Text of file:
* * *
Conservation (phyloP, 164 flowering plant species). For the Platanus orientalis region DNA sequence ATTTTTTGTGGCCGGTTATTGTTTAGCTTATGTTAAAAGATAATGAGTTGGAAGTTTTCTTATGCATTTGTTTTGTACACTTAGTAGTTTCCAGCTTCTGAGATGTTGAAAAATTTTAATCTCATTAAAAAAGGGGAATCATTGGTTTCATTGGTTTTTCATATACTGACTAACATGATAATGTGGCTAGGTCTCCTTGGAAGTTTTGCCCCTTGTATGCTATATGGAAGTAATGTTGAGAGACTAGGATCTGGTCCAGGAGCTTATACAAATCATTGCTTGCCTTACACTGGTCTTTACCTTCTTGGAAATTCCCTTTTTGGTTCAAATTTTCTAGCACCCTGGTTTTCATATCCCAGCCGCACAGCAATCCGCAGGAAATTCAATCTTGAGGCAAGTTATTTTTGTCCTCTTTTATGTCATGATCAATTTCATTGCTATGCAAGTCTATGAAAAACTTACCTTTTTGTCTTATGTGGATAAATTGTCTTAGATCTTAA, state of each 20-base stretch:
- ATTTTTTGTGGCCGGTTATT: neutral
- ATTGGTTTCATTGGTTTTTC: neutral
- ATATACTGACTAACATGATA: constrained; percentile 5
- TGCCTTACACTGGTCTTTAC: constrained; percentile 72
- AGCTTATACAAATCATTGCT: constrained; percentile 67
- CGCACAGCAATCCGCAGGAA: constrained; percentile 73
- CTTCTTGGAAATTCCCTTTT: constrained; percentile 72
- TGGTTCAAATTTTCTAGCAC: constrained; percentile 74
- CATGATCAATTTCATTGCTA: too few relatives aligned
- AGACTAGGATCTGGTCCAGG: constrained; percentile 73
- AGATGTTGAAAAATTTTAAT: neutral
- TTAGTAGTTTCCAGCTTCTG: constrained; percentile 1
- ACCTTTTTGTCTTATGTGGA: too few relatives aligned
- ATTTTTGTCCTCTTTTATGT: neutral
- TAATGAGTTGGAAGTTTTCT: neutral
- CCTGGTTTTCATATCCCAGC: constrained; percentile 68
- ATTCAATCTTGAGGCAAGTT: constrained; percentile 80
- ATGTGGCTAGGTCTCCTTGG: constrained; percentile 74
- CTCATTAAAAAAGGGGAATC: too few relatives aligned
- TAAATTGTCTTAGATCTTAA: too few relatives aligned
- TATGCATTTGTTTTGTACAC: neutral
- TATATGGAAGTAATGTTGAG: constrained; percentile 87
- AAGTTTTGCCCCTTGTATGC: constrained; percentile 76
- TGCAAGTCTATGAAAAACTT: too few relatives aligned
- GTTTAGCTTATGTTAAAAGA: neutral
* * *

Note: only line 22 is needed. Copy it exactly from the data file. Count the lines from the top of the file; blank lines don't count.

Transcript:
- TATGCATTTGTTTTGTACAC: neutral